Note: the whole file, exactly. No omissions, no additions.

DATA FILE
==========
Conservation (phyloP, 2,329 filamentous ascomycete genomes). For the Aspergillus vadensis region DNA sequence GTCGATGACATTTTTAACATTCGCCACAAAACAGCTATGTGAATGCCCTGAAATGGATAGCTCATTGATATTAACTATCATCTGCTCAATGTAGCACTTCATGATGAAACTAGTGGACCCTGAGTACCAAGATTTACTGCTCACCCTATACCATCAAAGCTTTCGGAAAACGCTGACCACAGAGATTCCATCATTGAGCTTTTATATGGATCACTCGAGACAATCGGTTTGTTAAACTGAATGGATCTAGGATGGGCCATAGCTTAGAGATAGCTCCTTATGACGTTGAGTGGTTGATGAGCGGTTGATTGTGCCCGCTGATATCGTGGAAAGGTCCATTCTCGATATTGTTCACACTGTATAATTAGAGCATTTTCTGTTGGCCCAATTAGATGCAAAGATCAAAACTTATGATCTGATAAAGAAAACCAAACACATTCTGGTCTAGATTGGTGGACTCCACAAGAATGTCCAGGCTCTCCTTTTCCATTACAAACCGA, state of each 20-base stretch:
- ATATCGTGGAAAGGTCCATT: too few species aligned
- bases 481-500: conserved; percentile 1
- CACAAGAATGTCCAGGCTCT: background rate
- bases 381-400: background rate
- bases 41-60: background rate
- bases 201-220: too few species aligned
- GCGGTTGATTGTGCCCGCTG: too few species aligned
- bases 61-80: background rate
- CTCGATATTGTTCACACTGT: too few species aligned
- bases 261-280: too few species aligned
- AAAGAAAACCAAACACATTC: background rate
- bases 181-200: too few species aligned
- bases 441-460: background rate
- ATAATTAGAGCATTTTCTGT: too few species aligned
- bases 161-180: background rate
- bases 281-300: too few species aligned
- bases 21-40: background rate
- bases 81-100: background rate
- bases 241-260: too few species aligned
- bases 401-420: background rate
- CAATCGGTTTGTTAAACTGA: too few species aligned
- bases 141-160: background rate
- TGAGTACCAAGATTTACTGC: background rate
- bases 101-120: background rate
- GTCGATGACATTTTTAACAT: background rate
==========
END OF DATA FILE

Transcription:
Conservation (phyloP, 2,329 filamentous ascomycete genomes). For the Aspergillus vadensis region DNA sequence GTCGATGACATTTTTAACATTCGCCACAAAACAGCTATGTGAATGCCCTGAAATGGATAGCTCATTGATATTAACTATCATCTGCTCAATGTAGCACTTCATGATGAAACTAGTGGACCCTGAGTACCAAGATTTACTGCTCACCCTATACCATCAAAGCTTTCGGAAAACGCTGACCACAGAGATTCCATCATTGAGCTTTTATATGGATCACTCGAGACAATCGGTTTGTTAAACTGAATGGATCTAGGATGGGCCATAGCTTAGAGATAGCTCCTTATGACGTTGAGTGGTTGATGAGCGGTTGATTGTGCCCGCTGATATCGTGGAAAGGTCCATTCTCGATATTGTTCACACTGTATAATTAGAGCATTTTCTGTTGGCCCAATTAGATGCAAAGATCAAAACTTATGATCTGATAAAGAAAACCAAACACATTCTGGTCTAGATTGGTGGACTCCACAAGAATGTCCAGGCTCTCCTTTTCCATTACAAACCGA, state of each 20-base stretch:
- ATATCGTGGAAAGGTCCATT: too few species aligned
- bases 481-500: conserved; percentile 1
- CACAAGAATGTCCAGGCTCT: background rate
- bases 381-400: background rate
- bases 41-60: background rate
- bases 201-220: too few species aligned
- GCGGTTGATTGTGCCCGCTG: too few species aligned
- bases 61-80: background rate
- CTCGATATTGTTCACACTGT: too few species aligned
- bases 261-280: too few species aligned
- AAAGAAAACCAAACACATTC: background rate
- bases 181-200: too few species aligned
- bases 441-460: background rate
- ATAATTAGAGCATTTTCTGT: too few species aligned
- bases 161-180: background rate
- bases 281-300: too few species aligned
- bases 21-40: background rate
- bases 81-100: background rate
- bases 241-260: too few species aligned
- bases 401-420: background rate
- CAATCGGTTTGTTAAACTGA: too few species aligned
- bases 141-160: background rate
- TGAGTACCAAGATTTACTGC: background rate
- bases 101-120: background rate
- GTCGATGACATTTTTAACAT: background rate